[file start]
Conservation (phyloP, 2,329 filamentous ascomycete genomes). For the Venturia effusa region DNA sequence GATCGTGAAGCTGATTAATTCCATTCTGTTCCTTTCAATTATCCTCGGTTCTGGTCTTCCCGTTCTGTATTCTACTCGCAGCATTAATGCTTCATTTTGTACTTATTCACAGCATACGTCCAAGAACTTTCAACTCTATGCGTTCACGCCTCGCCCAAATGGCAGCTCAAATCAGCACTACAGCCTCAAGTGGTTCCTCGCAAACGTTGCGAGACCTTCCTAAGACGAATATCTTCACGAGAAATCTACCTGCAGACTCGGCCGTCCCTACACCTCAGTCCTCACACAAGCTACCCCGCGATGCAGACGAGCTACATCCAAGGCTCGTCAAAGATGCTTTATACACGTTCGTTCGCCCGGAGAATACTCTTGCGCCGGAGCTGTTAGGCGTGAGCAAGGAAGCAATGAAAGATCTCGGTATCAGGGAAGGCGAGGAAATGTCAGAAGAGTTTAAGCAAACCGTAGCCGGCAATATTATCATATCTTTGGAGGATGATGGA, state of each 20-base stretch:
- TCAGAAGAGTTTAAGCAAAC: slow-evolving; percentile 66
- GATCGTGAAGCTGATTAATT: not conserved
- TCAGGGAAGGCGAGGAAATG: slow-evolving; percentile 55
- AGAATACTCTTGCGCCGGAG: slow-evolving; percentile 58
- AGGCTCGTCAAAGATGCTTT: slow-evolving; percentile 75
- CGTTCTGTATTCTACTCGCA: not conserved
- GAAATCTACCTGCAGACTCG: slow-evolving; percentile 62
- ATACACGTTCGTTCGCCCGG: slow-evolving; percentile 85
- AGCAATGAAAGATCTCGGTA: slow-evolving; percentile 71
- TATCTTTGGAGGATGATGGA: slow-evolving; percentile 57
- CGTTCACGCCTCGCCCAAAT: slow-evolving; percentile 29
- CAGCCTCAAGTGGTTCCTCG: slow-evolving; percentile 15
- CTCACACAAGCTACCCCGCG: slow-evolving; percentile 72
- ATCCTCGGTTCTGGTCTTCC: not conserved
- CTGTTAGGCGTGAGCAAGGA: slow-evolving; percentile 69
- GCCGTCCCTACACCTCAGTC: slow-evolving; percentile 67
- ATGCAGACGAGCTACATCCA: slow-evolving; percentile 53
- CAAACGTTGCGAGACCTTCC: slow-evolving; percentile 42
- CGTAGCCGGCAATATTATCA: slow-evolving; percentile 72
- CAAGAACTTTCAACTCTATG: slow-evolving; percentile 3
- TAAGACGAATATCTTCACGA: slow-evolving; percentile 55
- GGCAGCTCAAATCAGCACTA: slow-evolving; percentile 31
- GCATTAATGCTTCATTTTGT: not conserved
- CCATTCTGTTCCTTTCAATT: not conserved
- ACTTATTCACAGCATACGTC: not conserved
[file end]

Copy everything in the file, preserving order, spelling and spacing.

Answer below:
Conservation (phyloP, 2,329 filamentous ascomycete genomes). For the Venturia effusa region DNA sequence GATCGTGAAGCTGATTAATTCCATTCTGTTCCTTTCAATTATCCTCGGTTCTGGTCTTCCCGTTCTGTATTCTACTCGCAGCATTAATGCTTCATTTTGTACTTATTCACAGCATACGTCCAAGAACTTTCAACTCTATGCGTTCACGCCTCGCCCAAATGGCAGCTCAAATCAGCACTACAGCCTCAAGTGGTTCCTCGCAAACGTTGCGAGACCTTCCTAAGACGAATATCTTCACGAGAAATCTACCTGCAGACTCGGCCGTCCCTACACCTCAGTCCTCACACAAGCTACCCCGCGATGCAGACGAGCTACATCCAAGGCTCGTCAAAGATGCTTTATACACGTTCGTTCGCCCGGAGAATACTCTTGCGCCGGAGCTGTTAGGCGTGAGCAAGGAAGCAATGAAAGATCTCGGTATCAGGGAAGGCGAGGAAATGTCAGAAGAGTTTAAGCAAACCGTAGCCGGCAATATTATCATATCTTTGGAGGATGATGGA, state of each 20-base stretch:
- TCAGAAGAGTTTAAGCAAAC: slow-evolving; percentile 66
- GATCGTGAAGCTGATTAATT: not conserved
- TCAGGGAAGGCGAGGAAATG: slow-evolving; percentile 55
- AGAATACTCTTGCGCCGGAG: slow-evolving; percentile 58
- AGGCTCGTCAAAGATGCTTT: slow-evolving; percentile 75
- CGTTCTGTATTCTACTCGCA: not conserved
- GAAATCTACCTGCAGACTCG: slow-evolving; percentile 62
- ATACACGTTCGTTCGCCCGG: slow-evolving; percentile 85
- AGCAATGAAAGATCTCGGTA: slow-evolving; percentile 71
- TATCTTTGGAGGATGATGGA: slow-evolving; percentile 57
- CGTTCACGCCTCGCCCAAAT: slow-evolving; percentile 29
- CAGCCTCAAGTGGTTCCTCG: slow-evolving; percentile 15
- CTCACACAAGCTACCCCGCG: slow-evolving; percentile 72
- ATCCTCGGTTCTGGTCTTCC: not conserved
- CTGTTAGGCGTGAGCAAGGA: slow-evolving; percentile 69
- GCCGTCCCTACACCTCAGTC: slow-evolving; percentile 67
- ATGCAGACGAGCTACATCCA: slow-evolving; percentile 53
- CAAACGTTGCGAGACCTTCC: slow-evolving; percentile 42
- CGTAGCCGGCAATATTATCA: slow-evolving; percentile 72
- CAAGAACTTTCAACTCTATG: slow-evolving; percentile 3
- TAAGACGAATATCTTCACGA: slow-evolving; percentile 55
- GGCAGCTCAAATCAGCACTA: slow-evolving; percentile 31
- GCATTAATGCTTCATTTTGT: not conserved
- CCATTCTGTTCCTTTCAATT: not conserved
- ACTTATTCACAGCATACGTC: not conserved